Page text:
I like to think that this verse is from the point of view of another teenager, who is experiencing the war directly. “We ride the bus with the knees pulled in” portrays teens riding to school or somewhere hopefully safe. They are in a defensive position, with their knees pulled to their chest to protect themselves from the violence they have become accustomed to. When the song mentions that people should see how they’re living, this references the chorus, saying that the people in the country where war is taking place are often most greatly affected by it. Yet those removed from the war can forget that someone else’s life is at stake.
Most of us forget that there are kids in other countries struggling to get an education. “Shut my eyes to the song that plays,” means that the individual is hearing explosions or gunshots or screams and, like a small child, shuts his or her eyes to try to block out the sound. The hot, sweet taste may be the dust or rubble in the air after an explosion.
“The men up on the news
They try to tell us all that we will lose
But it’s so easy in this blue
Where everything is good”
Again, this chorus addresses the negativity in the media while conveying the mindset often shared by the youth: that the news is boring and unimportant. It is easy to forget the violence and war when everything is good inside this dreamy “blue,” which is most likely some made-up fantasy.
“And I’ll never go home again
(Place the call, feel it start)
(And nothing’s wrong but nothing’s true)
I live in a hologram with you
Where all the things that we do for fun
(And I’ll breathe, and it goes)
(Make believe, it’s hyper real)
But I live in a hologram with you”
“I’ll never go home again” transitions us back into the head of the second character, whose home may have just been destroyed (perhaps by the original friend who went to war?). This contrasts with the next line, in which our more privileged narrator is also worried. She is trying to call her army friend, but is not hearing anything from him. Both characters insist that nothing is wrong as a defense mechanism, but they also both admit that nothing is true either. Both try to live in this “hologram” with the people they care about in an attempt to escape their fears. They will take a deep breath, play along with society, and pretend that everything is and will be okay when they know that it will not.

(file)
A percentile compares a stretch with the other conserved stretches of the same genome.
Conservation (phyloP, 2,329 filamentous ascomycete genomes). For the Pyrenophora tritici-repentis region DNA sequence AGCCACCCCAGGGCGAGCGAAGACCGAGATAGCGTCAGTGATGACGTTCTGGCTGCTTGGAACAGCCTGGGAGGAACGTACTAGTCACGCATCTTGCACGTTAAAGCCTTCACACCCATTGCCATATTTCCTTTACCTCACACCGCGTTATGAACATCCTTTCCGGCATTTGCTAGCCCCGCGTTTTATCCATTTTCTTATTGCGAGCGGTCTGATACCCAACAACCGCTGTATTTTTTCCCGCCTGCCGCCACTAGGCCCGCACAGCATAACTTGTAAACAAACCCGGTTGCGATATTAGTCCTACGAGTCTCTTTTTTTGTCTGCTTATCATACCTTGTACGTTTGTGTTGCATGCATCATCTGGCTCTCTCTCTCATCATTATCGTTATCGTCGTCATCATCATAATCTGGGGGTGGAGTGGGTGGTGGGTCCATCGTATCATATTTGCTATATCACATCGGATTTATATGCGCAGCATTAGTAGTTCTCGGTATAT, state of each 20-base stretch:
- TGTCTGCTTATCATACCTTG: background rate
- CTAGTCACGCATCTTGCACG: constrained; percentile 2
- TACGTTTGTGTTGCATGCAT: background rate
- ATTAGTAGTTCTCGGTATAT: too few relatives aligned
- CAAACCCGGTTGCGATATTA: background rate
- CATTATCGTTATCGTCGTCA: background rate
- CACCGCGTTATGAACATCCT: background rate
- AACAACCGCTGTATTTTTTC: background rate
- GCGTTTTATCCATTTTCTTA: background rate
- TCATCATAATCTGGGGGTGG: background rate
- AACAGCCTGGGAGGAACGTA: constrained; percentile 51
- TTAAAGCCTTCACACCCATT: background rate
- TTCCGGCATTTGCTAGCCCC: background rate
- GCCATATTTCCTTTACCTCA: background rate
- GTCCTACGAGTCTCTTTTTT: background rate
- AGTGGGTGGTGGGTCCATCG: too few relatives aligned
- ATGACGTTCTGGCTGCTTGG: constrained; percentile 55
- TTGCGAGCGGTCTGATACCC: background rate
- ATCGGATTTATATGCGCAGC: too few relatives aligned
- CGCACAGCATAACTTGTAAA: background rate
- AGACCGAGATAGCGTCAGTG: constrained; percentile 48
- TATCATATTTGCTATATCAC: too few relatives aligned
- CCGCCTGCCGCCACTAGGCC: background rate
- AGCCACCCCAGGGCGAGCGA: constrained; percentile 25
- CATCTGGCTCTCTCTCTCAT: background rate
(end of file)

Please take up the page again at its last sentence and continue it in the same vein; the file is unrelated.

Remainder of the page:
“Cola with the burnt-out taste
I’m the one you tell your fears to
There’ll never be enough of us”
I like this first line about cola. It can mean that there are always bittersweet moments in life. For example, we spend time with friends, but then they leave and go to war. I think this bridge takes us back to the initial verse, in which Lorde is talking to her favorite friend, who is leaving. I think she is trying to argue that since she is so close to him, and he tells her everything, how could he leave her? There will never be enough time for them to spend together.
Again, I’m not taking a stance on war or anything, this is just how I interpret the song. In an interview, Lorde spoke about summer and how she and her friends used to cut their hair when it got hot out. This song is most likely about more light-hearted ideas. But war is the scene that always played in my head while listening to this song.
I think that is the beauty of poetry. While the artist may have intended the piece to be about one thing, someone else can come along and see something completely different. Music is the exact same way; it cannot tell someone how to feel, and it affects each individual differently.
— Haley Renison, Poetry Editor